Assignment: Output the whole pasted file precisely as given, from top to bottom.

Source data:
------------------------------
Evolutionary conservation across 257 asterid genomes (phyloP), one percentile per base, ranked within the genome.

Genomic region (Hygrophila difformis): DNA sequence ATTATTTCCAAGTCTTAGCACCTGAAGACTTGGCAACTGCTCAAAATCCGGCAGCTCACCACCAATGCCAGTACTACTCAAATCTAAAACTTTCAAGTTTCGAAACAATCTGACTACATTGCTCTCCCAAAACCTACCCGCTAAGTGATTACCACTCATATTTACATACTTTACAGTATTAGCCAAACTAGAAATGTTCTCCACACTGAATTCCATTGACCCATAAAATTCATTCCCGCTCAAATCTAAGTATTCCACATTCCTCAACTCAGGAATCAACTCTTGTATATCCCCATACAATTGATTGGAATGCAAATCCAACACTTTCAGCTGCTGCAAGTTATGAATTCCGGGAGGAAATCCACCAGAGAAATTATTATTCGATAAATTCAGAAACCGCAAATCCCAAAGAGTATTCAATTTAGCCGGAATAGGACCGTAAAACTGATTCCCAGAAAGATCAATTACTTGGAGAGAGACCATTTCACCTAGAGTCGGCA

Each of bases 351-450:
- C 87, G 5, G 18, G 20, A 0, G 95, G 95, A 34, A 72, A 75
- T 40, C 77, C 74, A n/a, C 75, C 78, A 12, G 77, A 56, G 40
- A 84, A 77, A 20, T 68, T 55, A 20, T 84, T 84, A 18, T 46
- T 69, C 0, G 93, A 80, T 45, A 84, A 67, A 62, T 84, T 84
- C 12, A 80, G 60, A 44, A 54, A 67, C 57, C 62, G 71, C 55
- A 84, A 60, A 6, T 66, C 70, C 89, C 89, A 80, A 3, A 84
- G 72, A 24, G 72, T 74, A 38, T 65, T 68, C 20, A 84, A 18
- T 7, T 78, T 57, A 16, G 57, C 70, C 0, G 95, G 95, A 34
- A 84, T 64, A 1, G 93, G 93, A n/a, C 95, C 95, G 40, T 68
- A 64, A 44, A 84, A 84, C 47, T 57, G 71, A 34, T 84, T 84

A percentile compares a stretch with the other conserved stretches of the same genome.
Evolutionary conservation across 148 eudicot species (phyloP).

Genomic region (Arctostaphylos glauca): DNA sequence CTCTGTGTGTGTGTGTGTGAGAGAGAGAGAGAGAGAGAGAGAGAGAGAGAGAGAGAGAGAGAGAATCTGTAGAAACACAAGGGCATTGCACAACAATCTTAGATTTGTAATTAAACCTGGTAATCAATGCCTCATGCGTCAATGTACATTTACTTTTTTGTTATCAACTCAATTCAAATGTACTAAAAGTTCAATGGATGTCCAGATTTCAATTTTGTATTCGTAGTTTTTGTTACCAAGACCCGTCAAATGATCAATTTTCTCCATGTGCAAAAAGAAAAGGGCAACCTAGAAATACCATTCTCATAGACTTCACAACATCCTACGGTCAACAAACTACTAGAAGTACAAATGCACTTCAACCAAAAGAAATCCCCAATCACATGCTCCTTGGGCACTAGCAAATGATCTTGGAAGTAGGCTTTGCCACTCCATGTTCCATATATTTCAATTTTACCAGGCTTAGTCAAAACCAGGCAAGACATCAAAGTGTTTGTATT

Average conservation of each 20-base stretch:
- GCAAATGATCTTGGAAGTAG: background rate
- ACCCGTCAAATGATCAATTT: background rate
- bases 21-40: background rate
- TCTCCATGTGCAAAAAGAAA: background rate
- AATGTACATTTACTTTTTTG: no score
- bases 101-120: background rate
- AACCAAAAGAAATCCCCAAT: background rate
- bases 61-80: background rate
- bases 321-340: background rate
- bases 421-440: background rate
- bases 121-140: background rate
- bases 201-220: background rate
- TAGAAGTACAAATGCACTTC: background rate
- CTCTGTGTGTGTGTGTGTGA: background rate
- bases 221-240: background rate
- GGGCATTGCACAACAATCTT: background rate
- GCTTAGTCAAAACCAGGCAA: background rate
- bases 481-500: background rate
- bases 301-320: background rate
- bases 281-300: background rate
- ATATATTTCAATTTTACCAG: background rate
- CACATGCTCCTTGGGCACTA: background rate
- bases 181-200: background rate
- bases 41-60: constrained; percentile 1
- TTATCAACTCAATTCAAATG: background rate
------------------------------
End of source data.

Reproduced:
Evolutionary conservation across 257 asterid genomes (phyloP), one percentile per base, ranked within the genome.

Genomic region (Hygrophila difformis): DNA sequence ATTATTTCCAAGTCTTAGCACCTGAAGACTTGGCAACTGCTCAAAATCCGGCAGCTCACCACCAATGCCAGTACTACTCAAATCTAAAACTTTCAAGTTTCGAAACAATCTGACTACATTGCTCTCCCAAAACCTACCCGCTAAGTGATTACCACTCATATTTACATACTTTACAGTATTAGCCAAACTAGAAATGTTCTCCACACTGAATTCCATTGACCCATAAAATTCATTCCCGCTCAAATCTAAGTATTCCACATTCCTCAACTCAGGAATCAACTCTTGTATATCCCCATACAATTGATTGGAATGCAAATCCAACACTTTCAGCTGCTGCAAGTTATGAATTCCGGGAGGAAATCCACCAGAGAAATTATTATTCGATAAATTCAGAAACCGCAAATCCCAAAGAGTATTCAATTTAGCCGGAATAGGACCGTAAAACTGATTCCCAGAAAGATCAATTACTTGGAGAGAGACCATTTCACCTAGAGTCGGCA

Each of bases 351-450:
- C 87, G 5, G 18, G 20, A 0, G 95, G 95, A 34, A 72, A 75
- T 40, C 77, C 74, A n/a, C 75, C 78, A 12, G 77, A 56, G 40
- A 84, A 77, A 20, T 68, T 55, A 20, T 84, T 84, A 18, T 46
- T 69, C 0, G 93, A 80, T 45, A 84, A 67, A 62, T 84, T 84
- C 12, A 80, G 60, A 44, A 54, A 67, C 57, C 62, G 71, C 55
- A 84, A 60, A 6, T 66, C 70, C 89, C 89, A 80, A 3, A 84
- G 72, A 24, G 72, T 74, A 38, T 65, T 68, C 20, A 84, A 18
- T 7, T 78, T 57, A 16, G 57, C 70, C 0, G 95, G 95, A 34
- A 84, T 64, A 1, G 93, G 93, A n/a, C 95, C 95, G 40, T 68
- A 64, A 44, A 84, A 84, C 47, T 57, G 71, A 34, T 84, T 84

A percentile compares a stretch with the other conserved stretches of the same genome.
Evolutionary conservation across 148 eudicot species (phyloP).

Genomic region (Arctostaphylos glauca): DNA sequence CTCTGTGTGTGTGTGTGTGAGAGAGAGAGAGAGAGAGAGAGAGAGAGAGAGAGAGAGAGAGAGAATCTGTAGAAACACAAGGGCATTGCACAACAATCTTAGATTTGTAATTAAACCTGGTAATCAATGCCTCATGCGTCAATGTACATTTACTTTTTTGTTATCAACTCAATTCAAATGTACTAAAAGTTCAATGGATGTCCAGATTTCAATTTTGTATTCGTAGTTTTTGTTACCAAGACCCGTCAAATGATCAATTTTCTCCATGTGCAAAAAGAAAAGGGCAACCTAGAAATACCATTCTCATAGACTTCACAACATCCTACGGTCAACAAACTACTAGAAGTACAAATGCACTTCAACCAAAAGAAATCCCCAATCACATGCTCCTTGGGCACTAGCAAATGATCTTGGAAGTAGGCTTTGCCACTCCATGTTCCATATATTTCAATTTTACCAGGCTTAGTCAAAACCAGGCAAGACATCAAAGTGTTTGTATT

Average conservation of each 20-base stretch:
- GCAAATGATCTTGGAAGTAG: background rate
- ACCCGTCAAATGATCAATTT: background rate
- bases 21-40: background rate
- TCTCCATGTGCAAAAAGAAA: background rate
- AATGTACATTTACTTTTTTG: no score
- bases 101-120: background rate
- AACCAAAAGAAATCCCCAAT: background rate
- bases 61-80: background rate
- bases 321-340: background rate
- bases 421-440: background rate
- bases 121-140: background rate
- bases 201-220: background rate
- TAGAAGTACAAATGCACTTC: background rate
- CTCTGTGTGTGTGTGTGTGA: background rate
- bases 221-240: background rate
- GGGCATTGCACAACAATCTT: background rate
- GCTTAGTCAAAACCAGGCAA: background rate
- bases 481-500: background rate
- bases 301-320: background rate
- bases 281-300: background rate
- ATATATTTCAATTTTACCAG: background rate
- CACATGCTCCTTGGGCACTA: background rate
- bases 181-200: background rate
- bases 41-60: constrained; percentile 1
- TTATCAACTCAATTCAAATG: background rate